‘Bha­gat Singh re­spected Gandhi for his im­pact on masses, but thought his ideas couldn’t bring a so­cial change for equal­ity’

The Times of India (New Delhi edition) - - Times Nation -

Bha­gat Singh, a free­dom fighter who be­longed to the rev­o­lu­tion­ary strand, was ex­e­cuted in 1931 at the age of 23. His mys­tique to this day re­mains al­most un­matched and even some Pak­istani or­gan­i­sa­tions hail him as a hero. His­to­rian Chaman Lal, who put to­gether Singh’s lesser known in­tel­lec­tual out­put, un­packs his be­liefs on the eve of his birth an­niver­sary in a con­ver­sa­tion with Man­imugdha S Sharma.

Bha­gat Singh was a Marx­ist rev­o­lu­tion­ary. How do we rec­on­cile his na­tion­al­ism with Marx­ist in­ter­na­tion­al­ism?

The process of Bha­gat Singh de­vel­op­ing as a Marx­ist rev­o­lu­tion­ary be­gan with the set­ting up of Nau­jawan Bharat Sabha and the later rechris­ten­ing of HRA (Hin­dus­tan Repub­li­can Army) as Hin­dus­tan So­cial­ist Repub­li­can Army/ As­so­ci­a­tion. The ad­di­tion of the word ‘so­cial­ist’ to the ex­ist­ing or­gan­i­sa­tion was a qual­i­ta­tive ad­vance­ment in the rev­o­lu­tion­ar­ies’ thought process. Their rev­o­lu­tion­ary strug­gle be­gan from the fight against Bri­tish colo­nial­ism, from the for­ma­tion of HRA in 1924, in which Chan­drashekhar Azad, Ram Prasad Bis­mil, Ash­faqual­lah and Bha­gat Singh were part. Due to con­tin­u­ous study of world rev­o­lu­tion­ary move­ments, es­pe­cially Ir­ish rev­o­lu­tion­ary and Bol­she­vik move­ments, Bha­gat Singh’s ideas de­vel­oped fur­ther. While he re­mained a staunch na­tion­al­ist, there was a qual­i­ta­tive dif­fer­ence in that his na­tion­al­ism con­tained the seeds of the so­cial­ist rev­o­lu­tion of peas­ants and work­ers, which had no con­tra­dic­tion with in­ter­na­tional rev­o­lu­tion­ary move­ments. In fact, in a 1924 es­say, Bha­gat Singh took the In­dian idea of va­sud­haiva ku­tum­bakam (the world as fam­ily) and vi­su­alised a world fed­er­a­tion of the fu­ture.

This is the 150th birth an­niver­sary of Gandhi. What did Bha­gat Singh think about the Gand­hian move­ment?

Bha­gat Singh and his com­rades thought that the Gand­hian move­ment will end up in com­pro­mise, with­out achiev­ing much. They wrote clearly that there will be no sta­ble dis­ci­ple of the ‘Sant of Sabar­mati’. They re­spected him for his im­pact on the masses and asked rev­o­lu­tion­ar­ies to learn from his con­nec­tiv­ity to the masses. But they thought that Gandhi’s ideas were il­lu­sory that couldn’t bring a so­cial change for equal­ity, es­pe­cially eco­nomic and so­cial equal­ity.

What do you think of the as­ser­tion that

Gandhi didn’t try to save Bha­gat Singh and his com­rades from the gal­lows?

Even if Gandhi had made it a point not to have the Gandhi-Ir­win Pact with­out the com­mu­ta­tion of their death sen­tences, the rev­o­lu­tion­ar­ies would not have ac­cepted any com­pro­mise at their end. They had a clear per­cep­tion that they had to sac­ri­fice their lives to arouse the In­dian masses for the free­dom strug­gle. Yet one can say that Gandhi did make ef­forts but not with the pas­sion of Nehru and Bose. Gandhi did not as­sert his moral po­si­tion that he is against death sen­tence, what­ever may be the crime. In the rev­o­lu­tion­ar­ies’ case, Gandhi should not have com­pro­mised on his prin­ci­pled po­si­tion of op­po­si­tion to cap­i­tal pun­ish­ment.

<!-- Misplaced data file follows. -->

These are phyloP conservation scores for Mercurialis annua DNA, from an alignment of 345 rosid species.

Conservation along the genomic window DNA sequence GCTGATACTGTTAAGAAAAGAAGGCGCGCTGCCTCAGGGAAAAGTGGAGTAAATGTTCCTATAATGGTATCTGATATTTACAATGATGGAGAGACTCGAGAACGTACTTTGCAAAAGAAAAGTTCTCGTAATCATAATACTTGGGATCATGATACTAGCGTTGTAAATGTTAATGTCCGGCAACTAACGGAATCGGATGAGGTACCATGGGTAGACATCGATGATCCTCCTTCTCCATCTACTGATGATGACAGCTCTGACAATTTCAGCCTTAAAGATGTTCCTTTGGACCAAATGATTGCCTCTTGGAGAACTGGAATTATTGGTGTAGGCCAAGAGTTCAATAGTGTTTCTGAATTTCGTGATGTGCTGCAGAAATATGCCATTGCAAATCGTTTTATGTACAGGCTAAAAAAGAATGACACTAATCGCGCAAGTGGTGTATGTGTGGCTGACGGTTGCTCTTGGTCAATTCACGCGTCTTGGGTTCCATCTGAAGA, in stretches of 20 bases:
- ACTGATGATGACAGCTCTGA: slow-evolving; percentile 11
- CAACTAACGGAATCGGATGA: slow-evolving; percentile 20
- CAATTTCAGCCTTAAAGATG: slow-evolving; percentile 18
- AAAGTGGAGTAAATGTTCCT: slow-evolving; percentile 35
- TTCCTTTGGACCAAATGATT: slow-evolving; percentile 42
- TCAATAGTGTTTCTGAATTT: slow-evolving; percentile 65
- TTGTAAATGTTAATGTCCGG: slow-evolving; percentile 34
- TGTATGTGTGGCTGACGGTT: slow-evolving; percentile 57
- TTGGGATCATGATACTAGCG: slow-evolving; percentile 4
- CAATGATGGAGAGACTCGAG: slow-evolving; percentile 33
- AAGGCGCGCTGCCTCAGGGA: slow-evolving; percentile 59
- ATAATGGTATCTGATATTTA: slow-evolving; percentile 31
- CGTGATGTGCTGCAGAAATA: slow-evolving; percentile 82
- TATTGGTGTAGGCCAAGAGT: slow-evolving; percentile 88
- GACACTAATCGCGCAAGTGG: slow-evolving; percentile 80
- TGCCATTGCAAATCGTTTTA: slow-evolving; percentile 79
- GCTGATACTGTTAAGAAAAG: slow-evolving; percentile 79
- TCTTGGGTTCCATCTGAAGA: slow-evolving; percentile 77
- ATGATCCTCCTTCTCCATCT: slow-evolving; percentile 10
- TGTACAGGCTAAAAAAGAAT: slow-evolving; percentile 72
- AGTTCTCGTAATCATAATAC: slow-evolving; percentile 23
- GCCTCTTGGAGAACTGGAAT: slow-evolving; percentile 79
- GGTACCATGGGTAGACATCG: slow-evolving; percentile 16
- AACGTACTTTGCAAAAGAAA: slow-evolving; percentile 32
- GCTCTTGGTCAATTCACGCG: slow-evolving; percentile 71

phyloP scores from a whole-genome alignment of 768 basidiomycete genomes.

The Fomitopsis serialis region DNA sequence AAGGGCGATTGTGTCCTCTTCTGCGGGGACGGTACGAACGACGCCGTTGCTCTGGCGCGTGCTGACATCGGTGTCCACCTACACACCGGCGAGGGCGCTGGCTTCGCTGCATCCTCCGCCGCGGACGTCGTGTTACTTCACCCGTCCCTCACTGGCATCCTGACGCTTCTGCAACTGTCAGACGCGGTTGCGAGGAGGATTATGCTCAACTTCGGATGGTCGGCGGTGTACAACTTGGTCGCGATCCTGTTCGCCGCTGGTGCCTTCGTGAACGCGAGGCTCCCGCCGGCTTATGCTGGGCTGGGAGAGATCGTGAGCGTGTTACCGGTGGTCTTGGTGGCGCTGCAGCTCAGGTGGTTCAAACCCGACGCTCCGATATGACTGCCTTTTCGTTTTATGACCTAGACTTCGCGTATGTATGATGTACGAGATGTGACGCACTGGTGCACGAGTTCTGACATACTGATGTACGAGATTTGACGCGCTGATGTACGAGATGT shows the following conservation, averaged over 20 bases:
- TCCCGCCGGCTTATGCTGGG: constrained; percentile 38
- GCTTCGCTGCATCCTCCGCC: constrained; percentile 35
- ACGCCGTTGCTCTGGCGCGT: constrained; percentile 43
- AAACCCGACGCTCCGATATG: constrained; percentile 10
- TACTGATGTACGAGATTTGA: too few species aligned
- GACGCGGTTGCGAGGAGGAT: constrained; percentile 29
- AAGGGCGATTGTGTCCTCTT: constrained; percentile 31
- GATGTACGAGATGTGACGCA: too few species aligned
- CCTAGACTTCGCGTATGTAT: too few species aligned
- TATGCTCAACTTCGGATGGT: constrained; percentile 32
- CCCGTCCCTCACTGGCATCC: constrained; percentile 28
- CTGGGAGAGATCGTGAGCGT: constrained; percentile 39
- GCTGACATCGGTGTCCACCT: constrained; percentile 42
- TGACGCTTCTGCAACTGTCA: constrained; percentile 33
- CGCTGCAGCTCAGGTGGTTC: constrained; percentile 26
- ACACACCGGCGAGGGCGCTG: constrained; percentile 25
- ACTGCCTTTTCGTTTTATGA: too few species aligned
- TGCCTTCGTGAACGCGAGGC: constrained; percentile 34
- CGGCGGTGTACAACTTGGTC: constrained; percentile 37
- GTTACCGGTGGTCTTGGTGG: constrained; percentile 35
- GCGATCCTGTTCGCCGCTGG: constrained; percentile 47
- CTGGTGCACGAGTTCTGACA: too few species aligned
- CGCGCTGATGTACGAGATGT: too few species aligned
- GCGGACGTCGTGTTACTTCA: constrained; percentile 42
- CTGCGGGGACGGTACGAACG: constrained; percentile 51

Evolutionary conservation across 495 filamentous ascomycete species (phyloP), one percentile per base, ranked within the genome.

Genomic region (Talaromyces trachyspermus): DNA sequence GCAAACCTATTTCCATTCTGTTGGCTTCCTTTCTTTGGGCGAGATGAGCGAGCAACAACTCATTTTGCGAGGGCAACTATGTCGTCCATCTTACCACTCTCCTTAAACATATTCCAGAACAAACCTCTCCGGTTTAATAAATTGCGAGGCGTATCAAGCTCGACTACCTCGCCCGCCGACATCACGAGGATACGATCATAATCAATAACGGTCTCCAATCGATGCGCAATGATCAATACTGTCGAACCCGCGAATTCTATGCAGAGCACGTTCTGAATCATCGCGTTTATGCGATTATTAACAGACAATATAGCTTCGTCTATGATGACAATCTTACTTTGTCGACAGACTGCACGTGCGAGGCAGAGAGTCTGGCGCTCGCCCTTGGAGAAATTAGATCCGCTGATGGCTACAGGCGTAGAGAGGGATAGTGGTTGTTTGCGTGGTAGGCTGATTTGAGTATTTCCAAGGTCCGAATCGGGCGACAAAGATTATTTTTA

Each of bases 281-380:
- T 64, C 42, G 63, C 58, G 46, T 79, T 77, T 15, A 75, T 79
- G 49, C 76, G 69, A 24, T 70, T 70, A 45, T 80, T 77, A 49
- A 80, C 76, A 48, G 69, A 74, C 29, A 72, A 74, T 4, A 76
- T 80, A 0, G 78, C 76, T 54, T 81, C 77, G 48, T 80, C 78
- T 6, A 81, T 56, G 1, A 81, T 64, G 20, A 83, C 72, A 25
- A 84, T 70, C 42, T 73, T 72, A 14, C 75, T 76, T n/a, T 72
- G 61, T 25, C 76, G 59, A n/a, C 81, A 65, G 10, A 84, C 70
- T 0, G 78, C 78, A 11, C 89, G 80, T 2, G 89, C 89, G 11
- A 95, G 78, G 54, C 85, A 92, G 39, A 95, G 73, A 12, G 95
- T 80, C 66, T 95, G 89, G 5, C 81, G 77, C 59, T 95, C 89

In a 1928 es­say, Bha­gat Singh called Sub­has Chan­dra Bose a rebel and Jawa­har­lal Nehru a rev­o­lu­tion­ary. Why?

Though Sub­has Chan­dra Bose was more at­tached emo­tion­ally to young rev­o­lu­tion­ar­ies, Bha­gat Singh pre­ferred Jawa­har­lal Nehru’s ra­tio­nal ideas about so­cial­ism. Sub­has Bose was also so­cial­ist, but ac­cord­ing to Bha­gat Singh, he was more emo­tional and Nehru was more of a ra­tio­nal­ist and re­al­ist. That is why he thought of Bose as a rebel and Nehru as a rev­o­lu­tion­ary. He had excellent re­la­tions with both of them, and at a per­sonal level, more with Sub­has Bose. But he wanted the youth to fol­low the ra­tio­nal think­ing of Nehru.

You say in your book that none of the com­mu­nal or­gan­i­sa­tions had spo­ken in favour of the rev­o­lu­tion­ar­ies. Why?

It is a his­tor­i­cal fact that none of the so-called re­li­gious or­gan­i­sa­tions or re­li­gion-ori­ented po­lit­i­cal or­gan­i­sa­tions spoke a word in favour of the rev­o­lu­tion­ar­ies, either in their life­time or af­ter their hang­ing. A whole lot of peo­ple, in­clud­ing Jin­nah, spoke dur­ing Bha­gat Singh and his com­rades’ hunger strikes in jail and af­ter their hang­ing. Savarkar did not ut­ter a word at the hang­ing of the rev­o­lu­tion­ar­ies, whereas Peri­yar not only wrote the first editorial on this in his Tamil jour­nal Ku­dai Arasu, he also ar­ranged to get the Tamil trans­la­tion of ‘Why I am an Athe­ist’ pub­lished in 1934. Only the na­tional lead­ers of Congress or Com­mu­nist par­ties ex­pressed anger and an­guish at their bru­tal treat­ment in jails dur­ing their hunger strikes or at their hang­ing.

What did Bha­gat Singh think of so­cial in­equal­i­ties? Could he be seen as an anti-caste cru­sader?

Bha­gat Singh very clearly stated his po­si­tion in the es­say, ‘ The Is­sue of Un­touch­a­bil­ity’, where he used very strong words against casteism and un­touch­a­bil­ity. From the Nau­jawan Bharat Sabha plat­form, Singh and his com­rades or­gan­ised com­mon lan­gar for all re­li­gions and com­mu­ni­ties. He asked for his last food be­fore ex­e­cu­tion to be cooked by a Dalit pris­oner named Bogha. Their goal was so­cial­ism to be built af­ter push­ing Bri­tish colo­nial­ists out. He said there is no dif­fer­ence be­tween Lord Ir­win and Sir Tej Ba­hadur Sapru if the masses are to be ruled un­der the same type of ex­ploita­tive sys­tem.

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